Last reviewed 24 August 2020
UK business decision-makers say that since the start of the Covid-19 outbreak, they have seen an increase in the number of staff members dismissed because of a breach of company cybersecurity policy, according to new research from Centrify.
The survey of 200 businesses also revealed that almost two-thirds (65%) of companies have made substantial changes to their cybersecurity policy in response to the pandemic and the great increase in remote working.
More than half (58%) said that employees are more likely to try and circumvent company security practices when working from home which seems to indicate security flaws in the remote-working model.
As a result, companies have begun introducing biometric data checks, such as fingerprint and facial recognition technology and other multi-factor authentication steps, before allowing access to certain applications, files and accounts.
Furthermore, more than half (55%) of businesses have already formally banned staff from using personal devices to work from home, or plan to do so.
Centrify VP Andy Heather said: “With more people than ever working from home and left to their own devices, it’s inevitable that some will find security workarounds, such as using personal laptops and not changing passwords, in order to maximise productivity.”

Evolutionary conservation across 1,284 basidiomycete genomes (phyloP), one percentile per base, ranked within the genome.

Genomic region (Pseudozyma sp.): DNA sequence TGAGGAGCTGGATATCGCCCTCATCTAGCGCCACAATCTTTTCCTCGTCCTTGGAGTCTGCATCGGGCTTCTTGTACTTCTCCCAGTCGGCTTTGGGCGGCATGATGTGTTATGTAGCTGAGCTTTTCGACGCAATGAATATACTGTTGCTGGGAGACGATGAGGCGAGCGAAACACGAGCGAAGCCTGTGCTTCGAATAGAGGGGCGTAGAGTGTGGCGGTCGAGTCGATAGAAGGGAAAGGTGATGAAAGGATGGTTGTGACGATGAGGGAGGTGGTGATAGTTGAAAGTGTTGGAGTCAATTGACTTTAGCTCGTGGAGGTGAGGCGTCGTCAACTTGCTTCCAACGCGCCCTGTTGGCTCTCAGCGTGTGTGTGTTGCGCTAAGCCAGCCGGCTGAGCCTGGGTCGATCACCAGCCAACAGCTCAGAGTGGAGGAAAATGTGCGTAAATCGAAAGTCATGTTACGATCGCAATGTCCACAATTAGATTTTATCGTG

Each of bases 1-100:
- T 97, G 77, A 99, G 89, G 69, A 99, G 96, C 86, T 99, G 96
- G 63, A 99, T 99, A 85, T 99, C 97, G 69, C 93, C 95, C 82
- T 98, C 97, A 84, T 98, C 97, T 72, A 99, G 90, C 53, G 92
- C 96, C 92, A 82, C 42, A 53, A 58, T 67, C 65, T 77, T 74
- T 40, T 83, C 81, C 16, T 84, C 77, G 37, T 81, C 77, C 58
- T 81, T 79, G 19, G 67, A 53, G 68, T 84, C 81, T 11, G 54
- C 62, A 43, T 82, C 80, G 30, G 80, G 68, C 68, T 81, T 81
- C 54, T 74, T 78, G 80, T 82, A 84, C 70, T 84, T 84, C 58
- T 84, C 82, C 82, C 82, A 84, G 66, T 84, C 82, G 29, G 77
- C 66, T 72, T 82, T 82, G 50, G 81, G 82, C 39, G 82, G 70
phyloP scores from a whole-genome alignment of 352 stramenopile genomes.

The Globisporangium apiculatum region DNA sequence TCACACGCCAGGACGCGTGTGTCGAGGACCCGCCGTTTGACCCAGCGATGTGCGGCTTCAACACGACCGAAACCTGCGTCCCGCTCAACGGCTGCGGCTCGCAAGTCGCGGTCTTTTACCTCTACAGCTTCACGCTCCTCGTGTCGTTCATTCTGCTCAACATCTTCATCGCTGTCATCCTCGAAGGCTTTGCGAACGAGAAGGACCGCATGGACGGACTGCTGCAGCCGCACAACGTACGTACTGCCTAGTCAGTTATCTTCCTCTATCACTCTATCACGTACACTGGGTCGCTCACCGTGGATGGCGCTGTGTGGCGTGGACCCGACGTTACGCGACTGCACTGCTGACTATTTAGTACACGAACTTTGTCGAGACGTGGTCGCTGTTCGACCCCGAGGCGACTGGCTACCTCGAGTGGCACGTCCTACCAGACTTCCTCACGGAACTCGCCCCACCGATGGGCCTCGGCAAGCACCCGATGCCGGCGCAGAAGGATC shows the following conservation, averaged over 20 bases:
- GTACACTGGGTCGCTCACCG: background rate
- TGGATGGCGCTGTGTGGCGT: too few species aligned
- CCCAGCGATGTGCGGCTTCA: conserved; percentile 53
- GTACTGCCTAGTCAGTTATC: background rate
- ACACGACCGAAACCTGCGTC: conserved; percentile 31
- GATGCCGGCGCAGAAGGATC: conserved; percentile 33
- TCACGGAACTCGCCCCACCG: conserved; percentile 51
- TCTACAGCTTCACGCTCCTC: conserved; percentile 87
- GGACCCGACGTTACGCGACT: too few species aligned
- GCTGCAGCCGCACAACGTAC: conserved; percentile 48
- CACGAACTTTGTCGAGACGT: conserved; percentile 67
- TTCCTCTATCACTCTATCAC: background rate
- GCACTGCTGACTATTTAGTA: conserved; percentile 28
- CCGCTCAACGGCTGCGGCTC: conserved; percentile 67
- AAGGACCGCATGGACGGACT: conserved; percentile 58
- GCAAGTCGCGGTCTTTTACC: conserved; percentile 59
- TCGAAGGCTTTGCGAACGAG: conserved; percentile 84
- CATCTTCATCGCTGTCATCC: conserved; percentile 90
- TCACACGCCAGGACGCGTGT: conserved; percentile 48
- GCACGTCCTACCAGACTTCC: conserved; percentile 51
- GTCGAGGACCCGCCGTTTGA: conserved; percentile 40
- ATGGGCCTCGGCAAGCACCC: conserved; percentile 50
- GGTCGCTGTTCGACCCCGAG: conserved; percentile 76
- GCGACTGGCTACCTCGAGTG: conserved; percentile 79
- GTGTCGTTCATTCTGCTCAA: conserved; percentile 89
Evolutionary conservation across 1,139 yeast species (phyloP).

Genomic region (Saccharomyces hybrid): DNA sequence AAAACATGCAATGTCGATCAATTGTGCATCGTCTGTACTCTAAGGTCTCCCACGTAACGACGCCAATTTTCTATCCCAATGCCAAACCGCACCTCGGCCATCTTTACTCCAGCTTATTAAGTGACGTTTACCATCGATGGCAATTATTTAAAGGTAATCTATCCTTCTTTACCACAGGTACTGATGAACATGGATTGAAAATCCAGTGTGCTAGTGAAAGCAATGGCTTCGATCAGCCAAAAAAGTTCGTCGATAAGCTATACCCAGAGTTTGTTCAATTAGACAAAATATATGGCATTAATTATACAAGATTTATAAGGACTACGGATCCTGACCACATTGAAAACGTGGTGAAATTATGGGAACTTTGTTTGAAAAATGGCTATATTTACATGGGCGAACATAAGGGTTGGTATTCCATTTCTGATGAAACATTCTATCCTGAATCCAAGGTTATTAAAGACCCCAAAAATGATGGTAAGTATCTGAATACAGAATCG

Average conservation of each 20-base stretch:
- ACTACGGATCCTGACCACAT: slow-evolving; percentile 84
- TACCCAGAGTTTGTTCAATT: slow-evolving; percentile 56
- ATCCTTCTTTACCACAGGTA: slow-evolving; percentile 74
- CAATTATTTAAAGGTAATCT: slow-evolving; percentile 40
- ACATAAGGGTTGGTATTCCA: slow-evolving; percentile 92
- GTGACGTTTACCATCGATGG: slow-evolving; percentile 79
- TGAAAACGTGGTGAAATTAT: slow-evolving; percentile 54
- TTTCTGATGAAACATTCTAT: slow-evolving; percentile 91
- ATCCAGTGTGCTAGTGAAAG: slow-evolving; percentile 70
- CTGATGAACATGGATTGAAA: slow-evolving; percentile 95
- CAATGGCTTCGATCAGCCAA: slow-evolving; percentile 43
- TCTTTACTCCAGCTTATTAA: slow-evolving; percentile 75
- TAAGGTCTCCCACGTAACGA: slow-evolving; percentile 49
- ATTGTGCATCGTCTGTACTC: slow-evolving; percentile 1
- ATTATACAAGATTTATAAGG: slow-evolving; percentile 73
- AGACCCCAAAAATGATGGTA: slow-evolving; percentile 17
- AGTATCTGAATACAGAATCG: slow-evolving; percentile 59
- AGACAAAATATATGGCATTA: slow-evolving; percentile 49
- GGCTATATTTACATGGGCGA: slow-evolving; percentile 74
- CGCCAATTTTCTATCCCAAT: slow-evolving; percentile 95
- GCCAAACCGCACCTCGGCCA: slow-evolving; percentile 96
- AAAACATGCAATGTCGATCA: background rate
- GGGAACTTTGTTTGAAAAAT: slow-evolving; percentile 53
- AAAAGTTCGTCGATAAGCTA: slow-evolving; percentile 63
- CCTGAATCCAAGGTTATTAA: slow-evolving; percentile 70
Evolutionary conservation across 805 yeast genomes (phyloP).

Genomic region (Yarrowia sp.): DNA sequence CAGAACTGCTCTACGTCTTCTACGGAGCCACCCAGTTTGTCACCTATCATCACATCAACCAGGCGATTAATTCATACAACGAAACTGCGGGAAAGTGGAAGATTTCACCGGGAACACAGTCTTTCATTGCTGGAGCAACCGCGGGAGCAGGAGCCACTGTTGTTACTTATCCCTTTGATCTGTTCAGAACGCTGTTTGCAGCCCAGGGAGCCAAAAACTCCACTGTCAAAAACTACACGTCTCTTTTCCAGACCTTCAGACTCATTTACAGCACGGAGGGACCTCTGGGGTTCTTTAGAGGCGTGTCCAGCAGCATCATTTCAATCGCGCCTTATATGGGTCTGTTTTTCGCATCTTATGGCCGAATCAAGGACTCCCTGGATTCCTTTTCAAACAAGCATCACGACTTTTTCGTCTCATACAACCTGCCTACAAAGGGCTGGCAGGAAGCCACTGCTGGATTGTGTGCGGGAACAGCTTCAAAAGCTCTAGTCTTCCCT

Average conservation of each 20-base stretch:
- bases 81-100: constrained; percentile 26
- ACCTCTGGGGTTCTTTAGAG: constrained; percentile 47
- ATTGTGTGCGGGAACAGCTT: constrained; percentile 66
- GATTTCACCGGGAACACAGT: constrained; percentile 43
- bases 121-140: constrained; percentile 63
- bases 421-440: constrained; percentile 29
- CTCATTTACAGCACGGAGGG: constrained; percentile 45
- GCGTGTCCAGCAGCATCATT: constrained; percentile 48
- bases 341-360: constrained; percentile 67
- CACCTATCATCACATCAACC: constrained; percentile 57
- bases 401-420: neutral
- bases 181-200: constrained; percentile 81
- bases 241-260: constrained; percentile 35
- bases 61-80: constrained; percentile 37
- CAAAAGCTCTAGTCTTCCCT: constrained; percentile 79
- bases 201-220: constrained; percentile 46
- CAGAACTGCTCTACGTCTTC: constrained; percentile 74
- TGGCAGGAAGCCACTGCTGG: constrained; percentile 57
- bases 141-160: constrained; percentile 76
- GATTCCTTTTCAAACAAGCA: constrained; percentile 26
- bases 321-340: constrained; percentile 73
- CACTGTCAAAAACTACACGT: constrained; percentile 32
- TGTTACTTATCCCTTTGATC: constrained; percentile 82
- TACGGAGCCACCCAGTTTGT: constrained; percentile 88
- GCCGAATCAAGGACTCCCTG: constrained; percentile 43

It is also possible, he went on, that the changes in security procedures are not being communicated well to employees with many practising unsafe internet usage without even realising that they are doing so.
Given that the weakest link in any organisation’s security continues to be the human element, Mr Heather said that they must implement strict and transparent, cloud-enabled and identity-centric security solutions.
“This will allow companies to quickly and safely deploy scalable security privileged access management measures, which make it impossible for an employee to access company networks, applications and data, unless they are following correct procedures,” he concluded.
Comment by BrightHR Chief Technological Officer Alastair Brown
Although working from home has many perks, especially during a pandemic, these findings emphasise the need for employers to enforce security safety measures as they would do if staff were in the office because a cybersecurity breach could result in major system issues that significantly impact upon company output and productivity.
Although, it may be that employers are finding it more difficult to enforce these measures with staff working from home and may now, therefore, be considering returning staff to the office sooner than anticipated — especially as Government advice has given them the discretion to do so.